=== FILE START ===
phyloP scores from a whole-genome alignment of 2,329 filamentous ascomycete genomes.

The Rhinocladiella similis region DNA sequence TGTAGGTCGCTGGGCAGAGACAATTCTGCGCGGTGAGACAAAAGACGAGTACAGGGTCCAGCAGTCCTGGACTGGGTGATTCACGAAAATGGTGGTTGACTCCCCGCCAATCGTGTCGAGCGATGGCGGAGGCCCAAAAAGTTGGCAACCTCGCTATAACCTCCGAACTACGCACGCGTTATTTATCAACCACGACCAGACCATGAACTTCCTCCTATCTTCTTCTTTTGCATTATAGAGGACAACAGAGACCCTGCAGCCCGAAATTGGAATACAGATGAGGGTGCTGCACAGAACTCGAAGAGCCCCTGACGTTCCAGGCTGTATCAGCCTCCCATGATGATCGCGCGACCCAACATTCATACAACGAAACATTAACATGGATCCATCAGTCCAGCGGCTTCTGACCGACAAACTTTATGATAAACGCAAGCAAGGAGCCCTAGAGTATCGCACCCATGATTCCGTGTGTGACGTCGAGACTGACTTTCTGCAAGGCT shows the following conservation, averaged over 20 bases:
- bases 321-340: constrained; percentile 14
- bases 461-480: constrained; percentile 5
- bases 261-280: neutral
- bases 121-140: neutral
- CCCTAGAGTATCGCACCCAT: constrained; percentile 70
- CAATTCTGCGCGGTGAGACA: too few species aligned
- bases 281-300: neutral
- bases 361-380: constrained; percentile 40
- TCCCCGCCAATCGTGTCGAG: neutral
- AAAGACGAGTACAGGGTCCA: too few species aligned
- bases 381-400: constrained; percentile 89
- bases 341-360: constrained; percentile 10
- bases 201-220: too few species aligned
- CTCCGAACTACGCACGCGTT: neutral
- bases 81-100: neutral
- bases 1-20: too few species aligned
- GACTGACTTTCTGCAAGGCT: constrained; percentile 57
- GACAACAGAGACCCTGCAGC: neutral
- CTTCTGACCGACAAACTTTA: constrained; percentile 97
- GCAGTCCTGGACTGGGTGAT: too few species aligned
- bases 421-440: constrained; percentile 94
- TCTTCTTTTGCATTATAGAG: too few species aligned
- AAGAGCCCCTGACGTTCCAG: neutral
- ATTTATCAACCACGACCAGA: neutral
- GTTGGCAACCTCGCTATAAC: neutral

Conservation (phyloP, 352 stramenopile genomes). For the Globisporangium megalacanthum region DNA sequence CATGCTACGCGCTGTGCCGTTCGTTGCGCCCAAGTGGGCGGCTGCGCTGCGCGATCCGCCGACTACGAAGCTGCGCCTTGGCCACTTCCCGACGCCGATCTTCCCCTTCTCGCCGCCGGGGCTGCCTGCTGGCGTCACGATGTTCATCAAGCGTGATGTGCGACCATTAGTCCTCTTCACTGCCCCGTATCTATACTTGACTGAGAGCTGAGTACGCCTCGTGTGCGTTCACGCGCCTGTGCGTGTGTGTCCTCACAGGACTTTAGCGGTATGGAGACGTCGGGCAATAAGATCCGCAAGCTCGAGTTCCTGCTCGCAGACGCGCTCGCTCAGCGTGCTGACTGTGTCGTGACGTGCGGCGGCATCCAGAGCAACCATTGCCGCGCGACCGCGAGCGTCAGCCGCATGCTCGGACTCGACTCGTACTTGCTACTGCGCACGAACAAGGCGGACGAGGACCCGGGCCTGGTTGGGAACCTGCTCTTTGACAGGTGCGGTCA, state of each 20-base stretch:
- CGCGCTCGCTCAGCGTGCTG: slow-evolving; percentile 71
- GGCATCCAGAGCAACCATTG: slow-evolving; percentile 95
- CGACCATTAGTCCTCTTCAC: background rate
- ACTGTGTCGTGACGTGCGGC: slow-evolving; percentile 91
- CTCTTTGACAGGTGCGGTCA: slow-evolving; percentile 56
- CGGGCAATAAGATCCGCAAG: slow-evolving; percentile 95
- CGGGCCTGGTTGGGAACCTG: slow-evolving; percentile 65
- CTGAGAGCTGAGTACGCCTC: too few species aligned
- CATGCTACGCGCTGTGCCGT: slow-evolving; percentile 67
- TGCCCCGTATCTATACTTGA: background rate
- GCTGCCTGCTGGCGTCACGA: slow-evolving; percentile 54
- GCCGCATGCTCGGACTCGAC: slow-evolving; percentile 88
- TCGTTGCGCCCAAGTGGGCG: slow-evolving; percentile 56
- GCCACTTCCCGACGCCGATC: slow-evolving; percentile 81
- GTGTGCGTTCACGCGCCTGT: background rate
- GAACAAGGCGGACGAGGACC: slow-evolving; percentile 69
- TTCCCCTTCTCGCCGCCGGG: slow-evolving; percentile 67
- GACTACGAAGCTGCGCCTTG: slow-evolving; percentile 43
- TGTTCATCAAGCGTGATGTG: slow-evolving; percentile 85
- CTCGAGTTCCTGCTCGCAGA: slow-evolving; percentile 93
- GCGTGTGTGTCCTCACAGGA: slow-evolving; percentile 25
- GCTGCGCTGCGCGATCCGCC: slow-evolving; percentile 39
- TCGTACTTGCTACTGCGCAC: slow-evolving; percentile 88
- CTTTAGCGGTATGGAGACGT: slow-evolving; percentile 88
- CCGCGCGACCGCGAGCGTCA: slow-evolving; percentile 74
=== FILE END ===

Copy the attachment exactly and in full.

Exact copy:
phyloP scores from a whole-genome alignment of 2,329 filamentous ascomycete genomes.

The Rhinocladiella similis region DNA sequence TGTAGGTCGCTGGGCAGAGACAATTCTGCGCGGTGAGACAAAAGACGAGTACAGGGTCCAGCAGTCCTGGACTGGGTGATTCACGAAAATGGTGGTTGACTCCCCGCCAATCGTGTCGAGCGATGGCGGAGGCCCAAAAAGTTGGCAACCTCGCTATAACCTCCGAACTACGCACGCGTTATTTATCAACCACGACCAGACCATGAACTTCCTCCTATCTTCTTCTTTTGCATTATAGAGGACAACAGAGACCCTGCAGCCCGAAATTGGAATACAGATGAGGGTGCTGCACAGAACTCGAAGAGCCCCTGACGTTCCAGGCTGTATCAGCCTCCCATGATGATCGCGCGACCCAACATTCATACAACGAAACATTAACATGGATCCATCAGTCCAGCGGCTTCTGACCGACAAACTTTATGATAAACGCAAGCAAGGAGCCCTAGAGTATCGCACCCATGATTCCGTGTGTGACGTCGAGACTGACTTTCTGCAAGGCT shows the following conservation, averaged over 20 bases:
- bases 321-340: constrained; percentile 14
- bases 461-480: constrained; percentile 5
- bases 261-280: neutral
- bases 121-140: neutral
- CCCTAGAGTATCGCACCCAT: constrained; percentile 70
- CAATTCTGCGCGGTGAGACA: too few species aligned
- bases 281-300: neutral
- bases 361-380: constrained; percentile 40
- TCCCCGCCAATCGTGTCGAG: neutral
- AAAGACGAGTACAGGGTCCA: too few species aligned
- bases 381-400: constrained; percentile 89
- bases 341-360: constrained; percentile 10
- bases 201-220: too few species aligned
- CTCCGAACTACGCACGCGTT: neutral
- bases 81-100: neutral
- bases 1-20: too few species aligned
- GACTGACTTTCTGCAAGGCT: constrained; percentile 57
- GACAACAGAGACCCTGCAGC: neutral
- CTTCTGACCGACAAACTTTA: constrained; percentile 97
- GCAGTCCTGGACTGGGTGAT: too few species aligned
- bases 421-440: constrained; percentile 94
- TCTTCTTTTGCATTATAGAG: too few species aligned
- AAGAGCCCCTGACGTTCCAG: neutral
- ATTTATCAACCACGACCAGA: neutral
- GTTGGCAACCTCGCTATAAC: neutral

Conservation (phyloP, 352 stramenopile genomes). For the Globisporangium megalacanthum region DNA sequence CATGCTACGCGCTGTGCCGTTCGTTGCGCCCAAGTGGGCGGCTGCGCTGCGCGATCCGCCGACTACGAAGCTGCGCCTTGGCCACTTCCCGACGCCGATCTTCCCCTTCTCGCCGCCGGGGCTGCCTGCTGGCGTCACGATGTTCATCAAGCGTGATGTGCGACCATTAGTCCTCTTCACTGCCCCGTATCTATACTTGACTGAGAGCTGAGTACGCCTCGTGTGCGTTCACGCGCCTGTGCGTGTGTGTCCTCACAGGACTTTAGCGGTATGGAGACGTCGGGCAATAAGATCCGCAAGCTCGAGTTCCTGCTCGCAGACGCGCTCGCTCAGCGTGCTGACTGTGTCGTGACGTGCGGCGGCATCCAGAGCAACCATTGCCGCGCGACCGCGAGCGTCAGCCGCATGCTCGGACTCGACTCGTACTTGCTACTGCGCACGAACAAGGCGGACGAGGACCCGGGCCTGGTTGGGAACCTGCTCTTTGACAGGTGCGGTCA, state of each 20-base stretch:
- CGCGCTCGCTCAGCGTGCTG: slow-evolving; percentile 71
- GGCATCCAGAGCAACCATTG: slow-evolving; percentile 95
- CGACCATTAGTCCTCTTCAC: background rate
- ACTGTGTCGTGACGTGCGGC: slow-evolving; percentile 91
- CTCTTTGACAGGTGCGGTCA: slow-evolving; percentile 56
- CGGGCAATAAGATCCGCAAG: slow-evolving; percentile 95
- CGGGCCTGGTTGGGAACCTG: slow-evolving; percentile 65
- CTGAGAGCTGAGTACGCCTC: too few species aligned
- CATGCTACGCGCTGTGCCGT: slow-evolving; percentile 67
- TGCCCCGTATCTATACTTGA: background rate
- GCTGCCTGCTGGCGTCACGA: slow-evolving; percentile 54
- GCCGCATGCTCGGACTCGAC: slow-evolving; percentile 88
- TCGTTGCGCCCAAGTGGGCG: slow-evolving; percentile 56
- GCCACTTCCCGACGCCGATC: slow-evolving; percentile 81
- GTGTGCGTTCACGCGCCTGT: background rate
- GAACAAGGCGGACGAGGACC: slow-evolving; percentile 69
- TTCCCCTTCTCGCCGCCGGG: slow-evolving; percentile 67
- GACTACGAAGCTGCGCCTTG: slow-evolving; percentile 43
- TGTTCATCAAGCGTGATGTG: slow-evolving; percentile 85
- CTCGAGTTCCTGCTCGCAGA: slow-evolving; percentile 93
- GCGTGTGTGTCCTCACAGGA: slow-evolving; percentile 25
- GCTGCGCTGCGCGATCCGCC: slow-evolving; percentile 39
- TCGTACTTGCTACTGCGCAC: slow-evolving; percentile 88
- CTTTAGCGGTATGGAGACGT: slow-evolving; percentile 88
- CCGCGCGACCGCGAGCGTCA: slow-evolving; percentile 74